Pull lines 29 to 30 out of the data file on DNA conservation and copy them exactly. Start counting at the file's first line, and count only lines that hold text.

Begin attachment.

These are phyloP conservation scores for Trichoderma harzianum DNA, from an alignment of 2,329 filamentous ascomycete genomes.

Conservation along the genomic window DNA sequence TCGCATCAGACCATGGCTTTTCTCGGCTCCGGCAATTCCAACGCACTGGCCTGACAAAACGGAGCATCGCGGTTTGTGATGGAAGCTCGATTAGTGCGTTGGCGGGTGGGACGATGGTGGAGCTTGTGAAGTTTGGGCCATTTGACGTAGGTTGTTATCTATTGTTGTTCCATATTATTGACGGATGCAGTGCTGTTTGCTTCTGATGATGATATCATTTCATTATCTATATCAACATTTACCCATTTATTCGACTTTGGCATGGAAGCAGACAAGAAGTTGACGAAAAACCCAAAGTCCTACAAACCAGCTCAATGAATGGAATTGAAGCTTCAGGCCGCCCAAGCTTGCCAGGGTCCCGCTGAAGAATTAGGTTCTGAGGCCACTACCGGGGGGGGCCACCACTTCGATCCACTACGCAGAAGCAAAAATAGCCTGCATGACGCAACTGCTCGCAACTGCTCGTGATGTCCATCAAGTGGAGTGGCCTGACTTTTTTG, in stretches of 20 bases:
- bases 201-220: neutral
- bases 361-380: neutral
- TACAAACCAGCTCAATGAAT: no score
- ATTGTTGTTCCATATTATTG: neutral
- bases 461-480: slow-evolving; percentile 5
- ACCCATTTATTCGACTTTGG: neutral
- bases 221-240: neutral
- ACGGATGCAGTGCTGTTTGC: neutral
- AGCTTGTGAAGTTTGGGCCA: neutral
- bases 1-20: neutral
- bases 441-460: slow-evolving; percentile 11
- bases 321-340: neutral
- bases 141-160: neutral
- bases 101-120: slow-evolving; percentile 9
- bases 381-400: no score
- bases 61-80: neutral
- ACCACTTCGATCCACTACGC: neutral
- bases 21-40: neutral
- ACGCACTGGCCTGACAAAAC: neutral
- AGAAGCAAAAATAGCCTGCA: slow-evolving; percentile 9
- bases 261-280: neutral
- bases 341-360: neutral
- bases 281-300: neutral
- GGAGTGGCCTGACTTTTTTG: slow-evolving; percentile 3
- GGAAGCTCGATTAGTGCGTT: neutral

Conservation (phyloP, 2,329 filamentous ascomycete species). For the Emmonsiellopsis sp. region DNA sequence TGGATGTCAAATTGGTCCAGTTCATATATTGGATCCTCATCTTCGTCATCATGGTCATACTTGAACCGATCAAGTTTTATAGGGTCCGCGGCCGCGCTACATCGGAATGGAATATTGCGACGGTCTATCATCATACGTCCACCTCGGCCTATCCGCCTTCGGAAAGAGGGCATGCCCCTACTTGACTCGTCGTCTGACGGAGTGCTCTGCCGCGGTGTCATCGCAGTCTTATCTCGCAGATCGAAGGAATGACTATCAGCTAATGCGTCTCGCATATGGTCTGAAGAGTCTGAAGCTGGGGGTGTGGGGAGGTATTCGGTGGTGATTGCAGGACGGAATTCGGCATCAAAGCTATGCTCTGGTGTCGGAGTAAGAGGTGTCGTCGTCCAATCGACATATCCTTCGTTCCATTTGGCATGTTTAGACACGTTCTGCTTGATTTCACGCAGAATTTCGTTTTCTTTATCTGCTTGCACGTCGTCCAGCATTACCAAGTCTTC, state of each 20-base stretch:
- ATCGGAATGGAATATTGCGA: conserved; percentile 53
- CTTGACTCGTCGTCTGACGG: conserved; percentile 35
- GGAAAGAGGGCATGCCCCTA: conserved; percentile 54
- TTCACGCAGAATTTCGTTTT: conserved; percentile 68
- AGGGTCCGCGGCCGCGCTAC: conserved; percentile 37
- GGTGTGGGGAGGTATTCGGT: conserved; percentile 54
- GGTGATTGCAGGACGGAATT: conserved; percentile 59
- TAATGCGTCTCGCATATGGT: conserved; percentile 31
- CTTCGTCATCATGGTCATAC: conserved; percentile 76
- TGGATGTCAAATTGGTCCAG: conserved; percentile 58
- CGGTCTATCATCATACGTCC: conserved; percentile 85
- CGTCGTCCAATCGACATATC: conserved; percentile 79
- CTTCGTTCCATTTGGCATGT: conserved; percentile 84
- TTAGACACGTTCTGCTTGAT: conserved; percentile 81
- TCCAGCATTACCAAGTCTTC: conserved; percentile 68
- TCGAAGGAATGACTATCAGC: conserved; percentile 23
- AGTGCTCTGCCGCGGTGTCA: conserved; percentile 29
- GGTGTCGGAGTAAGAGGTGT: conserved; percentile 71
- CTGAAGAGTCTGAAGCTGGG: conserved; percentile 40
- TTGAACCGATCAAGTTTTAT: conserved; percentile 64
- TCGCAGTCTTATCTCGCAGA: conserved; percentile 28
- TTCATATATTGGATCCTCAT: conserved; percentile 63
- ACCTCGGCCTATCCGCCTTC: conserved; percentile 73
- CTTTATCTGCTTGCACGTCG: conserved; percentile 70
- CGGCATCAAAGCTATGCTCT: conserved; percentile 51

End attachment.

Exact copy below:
- ATCGGAATGGAATATTGCGA: conserved; percentile 53
- CTTGACTCGTCGTCTGACGG: conserved; percentile 35